Regulation & Credit Card Companies
My wife was going through the mail yesterday and noticed that the contract terms for two of our credit cards were changing.
On the first card there was a large credit-limit increase (unrequested), and on the second, the interest rate for carrying a balance was being adjusted upward to 18%. Neither of these changes were of much consequence: we don’t carry a balance, and, as I said, the credit-limit increase (timed for the holidays, no doubt) was not requested.
I am generally not in favor of increased regulation for private contractual arrangements. Paternalism from politicians is nearly always distasteful and/or ill-advised, and the accompanying over and under-inclusiveness problems make government regulation of private contractual arrangements difficult to do well. Additionally, one person’s license to make irresponsible decisions is another’s much-needed access to credit.
But the credit card industry needs more regulation. An 18% interest rate is unconscionable, and the variety of programs by which credit card companies ensnare unsophisticated borrowers disproportionately impacts the most vulnerable consumers. In her book, The Two-Income Trap, bankruptcy expert and Harvard law professor, Elizabeth Warren, recounts being hired as a consultant by Citibank to recommend ways to cut its losses from cardholders in financial trouble. She made a proposal essentially arguing that Citi should stop lending to borrowers who were already in obvious financial trouble. As she recounts it, the ranking executive present at the meeting replied “We appreciate your presentation. We really do. But we have no interest in cutting back on our lending to these people. They are the ones who provide most of our profits.” Warren is a bit of a polemicist, and she has been known to strain statistics to the breaking point.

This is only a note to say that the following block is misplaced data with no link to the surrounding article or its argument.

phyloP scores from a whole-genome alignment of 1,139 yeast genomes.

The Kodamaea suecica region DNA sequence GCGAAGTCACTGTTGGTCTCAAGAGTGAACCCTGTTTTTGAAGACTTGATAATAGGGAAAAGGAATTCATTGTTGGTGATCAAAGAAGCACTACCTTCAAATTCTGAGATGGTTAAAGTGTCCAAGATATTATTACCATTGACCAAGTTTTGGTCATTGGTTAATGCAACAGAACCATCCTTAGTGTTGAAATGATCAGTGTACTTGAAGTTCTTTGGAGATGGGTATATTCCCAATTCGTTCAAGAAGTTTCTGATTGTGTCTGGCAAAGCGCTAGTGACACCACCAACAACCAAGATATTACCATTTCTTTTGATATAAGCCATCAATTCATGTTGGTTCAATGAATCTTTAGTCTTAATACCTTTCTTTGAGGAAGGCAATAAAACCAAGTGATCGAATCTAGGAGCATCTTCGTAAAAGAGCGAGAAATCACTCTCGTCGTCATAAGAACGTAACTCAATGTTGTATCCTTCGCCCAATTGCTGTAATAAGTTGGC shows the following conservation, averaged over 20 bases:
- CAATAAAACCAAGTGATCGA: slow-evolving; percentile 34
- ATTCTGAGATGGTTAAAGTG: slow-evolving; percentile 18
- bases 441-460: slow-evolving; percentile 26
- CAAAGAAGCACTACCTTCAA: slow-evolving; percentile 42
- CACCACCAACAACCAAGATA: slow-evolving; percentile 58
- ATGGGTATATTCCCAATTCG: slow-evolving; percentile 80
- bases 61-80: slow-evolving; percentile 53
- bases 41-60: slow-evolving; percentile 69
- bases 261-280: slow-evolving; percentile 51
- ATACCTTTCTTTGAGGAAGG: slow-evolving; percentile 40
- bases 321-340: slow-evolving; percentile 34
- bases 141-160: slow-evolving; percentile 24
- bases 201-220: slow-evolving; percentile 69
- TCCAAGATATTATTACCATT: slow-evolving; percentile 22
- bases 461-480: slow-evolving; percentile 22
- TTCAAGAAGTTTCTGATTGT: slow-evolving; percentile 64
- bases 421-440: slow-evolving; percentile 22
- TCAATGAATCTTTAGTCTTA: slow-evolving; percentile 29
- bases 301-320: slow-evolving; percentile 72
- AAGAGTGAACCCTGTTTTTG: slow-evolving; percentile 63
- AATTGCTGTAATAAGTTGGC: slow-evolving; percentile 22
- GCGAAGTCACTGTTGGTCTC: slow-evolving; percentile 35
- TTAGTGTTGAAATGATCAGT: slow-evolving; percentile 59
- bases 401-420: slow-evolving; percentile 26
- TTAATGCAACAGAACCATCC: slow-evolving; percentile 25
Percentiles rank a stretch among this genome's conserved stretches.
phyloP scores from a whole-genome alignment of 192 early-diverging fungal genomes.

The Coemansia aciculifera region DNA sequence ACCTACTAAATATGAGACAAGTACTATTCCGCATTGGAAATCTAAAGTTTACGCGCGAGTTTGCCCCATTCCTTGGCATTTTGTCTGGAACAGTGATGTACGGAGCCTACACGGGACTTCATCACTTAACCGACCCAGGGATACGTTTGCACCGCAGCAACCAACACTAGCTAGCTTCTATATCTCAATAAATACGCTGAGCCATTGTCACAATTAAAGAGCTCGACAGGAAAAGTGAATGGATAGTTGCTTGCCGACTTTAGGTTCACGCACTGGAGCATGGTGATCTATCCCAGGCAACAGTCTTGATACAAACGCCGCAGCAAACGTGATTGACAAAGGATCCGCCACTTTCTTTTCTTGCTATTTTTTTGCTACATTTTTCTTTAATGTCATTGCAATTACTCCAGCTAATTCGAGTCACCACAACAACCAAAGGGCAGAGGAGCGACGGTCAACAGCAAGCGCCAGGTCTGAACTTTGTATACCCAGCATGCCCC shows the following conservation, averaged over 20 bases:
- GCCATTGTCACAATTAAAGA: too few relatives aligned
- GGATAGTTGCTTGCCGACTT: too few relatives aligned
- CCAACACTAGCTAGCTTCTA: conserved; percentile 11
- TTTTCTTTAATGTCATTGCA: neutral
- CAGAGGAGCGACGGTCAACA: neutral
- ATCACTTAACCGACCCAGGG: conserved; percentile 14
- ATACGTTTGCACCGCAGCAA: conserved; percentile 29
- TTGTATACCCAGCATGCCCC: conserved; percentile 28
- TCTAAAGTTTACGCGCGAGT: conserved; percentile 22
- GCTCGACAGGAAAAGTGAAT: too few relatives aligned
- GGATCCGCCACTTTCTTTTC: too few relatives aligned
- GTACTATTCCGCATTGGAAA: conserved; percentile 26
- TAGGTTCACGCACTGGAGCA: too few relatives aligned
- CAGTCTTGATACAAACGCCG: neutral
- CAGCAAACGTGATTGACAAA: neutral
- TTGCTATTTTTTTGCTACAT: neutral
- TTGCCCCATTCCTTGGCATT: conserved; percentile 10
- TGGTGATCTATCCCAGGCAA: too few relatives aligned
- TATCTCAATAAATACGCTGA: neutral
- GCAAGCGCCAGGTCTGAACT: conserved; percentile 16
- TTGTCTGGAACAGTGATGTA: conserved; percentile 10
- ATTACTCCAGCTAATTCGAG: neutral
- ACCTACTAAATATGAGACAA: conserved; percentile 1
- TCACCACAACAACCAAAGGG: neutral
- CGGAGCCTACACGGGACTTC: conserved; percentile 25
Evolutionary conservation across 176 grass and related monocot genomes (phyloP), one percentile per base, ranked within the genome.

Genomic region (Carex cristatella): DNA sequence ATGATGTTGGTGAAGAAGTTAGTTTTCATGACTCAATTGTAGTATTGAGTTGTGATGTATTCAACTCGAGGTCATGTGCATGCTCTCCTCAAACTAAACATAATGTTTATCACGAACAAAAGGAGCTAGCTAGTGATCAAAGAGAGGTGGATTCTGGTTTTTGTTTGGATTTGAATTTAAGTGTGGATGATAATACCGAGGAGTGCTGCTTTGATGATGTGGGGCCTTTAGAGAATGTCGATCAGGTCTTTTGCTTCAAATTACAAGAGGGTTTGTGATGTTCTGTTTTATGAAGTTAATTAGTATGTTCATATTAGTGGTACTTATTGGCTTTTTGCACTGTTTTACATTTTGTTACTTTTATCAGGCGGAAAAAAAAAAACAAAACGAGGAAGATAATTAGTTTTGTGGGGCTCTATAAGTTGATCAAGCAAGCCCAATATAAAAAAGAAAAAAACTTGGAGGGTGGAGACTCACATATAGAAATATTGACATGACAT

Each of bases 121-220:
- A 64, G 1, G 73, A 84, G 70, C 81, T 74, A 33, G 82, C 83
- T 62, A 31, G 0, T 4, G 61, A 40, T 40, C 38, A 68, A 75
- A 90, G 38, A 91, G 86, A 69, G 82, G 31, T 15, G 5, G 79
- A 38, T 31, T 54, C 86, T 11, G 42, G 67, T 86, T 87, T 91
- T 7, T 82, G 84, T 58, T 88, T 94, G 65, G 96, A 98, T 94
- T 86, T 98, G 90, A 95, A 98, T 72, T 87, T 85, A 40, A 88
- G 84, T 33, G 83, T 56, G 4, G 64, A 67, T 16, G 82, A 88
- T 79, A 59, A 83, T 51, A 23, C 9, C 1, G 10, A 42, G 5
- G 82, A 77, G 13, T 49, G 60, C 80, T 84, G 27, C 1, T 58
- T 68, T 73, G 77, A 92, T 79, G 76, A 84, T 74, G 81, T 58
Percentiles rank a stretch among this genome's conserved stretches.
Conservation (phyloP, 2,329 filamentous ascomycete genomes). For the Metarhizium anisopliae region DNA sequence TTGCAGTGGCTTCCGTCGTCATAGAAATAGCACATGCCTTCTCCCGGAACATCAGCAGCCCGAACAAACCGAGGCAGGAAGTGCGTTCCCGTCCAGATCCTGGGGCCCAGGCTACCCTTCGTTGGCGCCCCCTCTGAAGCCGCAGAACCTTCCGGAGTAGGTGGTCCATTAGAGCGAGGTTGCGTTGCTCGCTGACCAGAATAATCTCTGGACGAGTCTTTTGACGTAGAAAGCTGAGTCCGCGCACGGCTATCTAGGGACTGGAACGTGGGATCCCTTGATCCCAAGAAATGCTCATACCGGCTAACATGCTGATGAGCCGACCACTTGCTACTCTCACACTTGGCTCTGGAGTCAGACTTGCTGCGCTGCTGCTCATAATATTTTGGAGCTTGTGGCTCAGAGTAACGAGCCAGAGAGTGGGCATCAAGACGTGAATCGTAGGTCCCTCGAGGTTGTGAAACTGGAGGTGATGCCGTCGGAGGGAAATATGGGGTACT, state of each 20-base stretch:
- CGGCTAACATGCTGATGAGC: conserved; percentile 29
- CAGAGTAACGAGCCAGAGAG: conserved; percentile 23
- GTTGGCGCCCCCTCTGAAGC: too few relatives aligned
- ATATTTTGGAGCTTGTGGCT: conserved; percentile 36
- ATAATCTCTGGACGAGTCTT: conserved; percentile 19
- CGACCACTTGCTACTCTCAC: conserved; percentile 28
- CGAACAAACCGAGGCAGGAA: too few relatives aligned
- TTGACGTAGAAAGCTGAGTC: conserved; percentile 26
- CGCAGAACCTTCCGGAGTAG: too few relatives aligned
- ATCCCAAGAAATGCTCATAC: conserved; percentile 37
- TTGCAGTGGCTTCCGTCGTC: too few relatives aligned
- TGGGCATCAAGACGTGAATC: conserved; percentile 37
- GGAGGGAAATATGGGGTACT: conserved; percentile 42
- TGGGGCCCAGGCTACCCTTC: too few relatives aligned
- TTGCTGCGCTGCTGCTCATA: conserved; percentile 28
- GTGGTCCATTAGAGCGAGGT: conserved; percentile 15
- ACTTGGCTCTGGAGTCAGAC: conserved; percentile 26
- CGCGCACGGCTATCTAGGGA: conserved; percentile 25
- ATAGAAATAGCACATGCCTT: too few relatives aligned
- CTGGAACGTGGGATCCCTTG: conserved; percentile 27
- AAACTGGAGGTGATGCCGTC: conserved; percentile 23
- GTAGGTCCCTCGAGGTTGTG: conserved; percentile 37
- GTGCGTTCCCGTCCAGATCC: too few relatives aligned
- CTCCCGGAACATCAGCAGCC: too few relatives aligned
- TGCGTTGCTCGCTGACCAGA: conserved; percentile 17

Nevertheless, it seems to me that the credit card industry, as presently constructed, is morally bankrupt (not just morally in Citi’s case). It systematically tries to identify and exploit the most vulnerable and unsophisticated members of society by offering temporary financial relief in exchange for an unreasonably large long-term commitment. I plan to explore in a future post the type of regulatory safeguards that I think should be in place, but I am curious in the meantime about people’s thoughts. Are many of the credit card industry’s practices immoral? Does the industry need more regulation? If so, what should that regulation look like?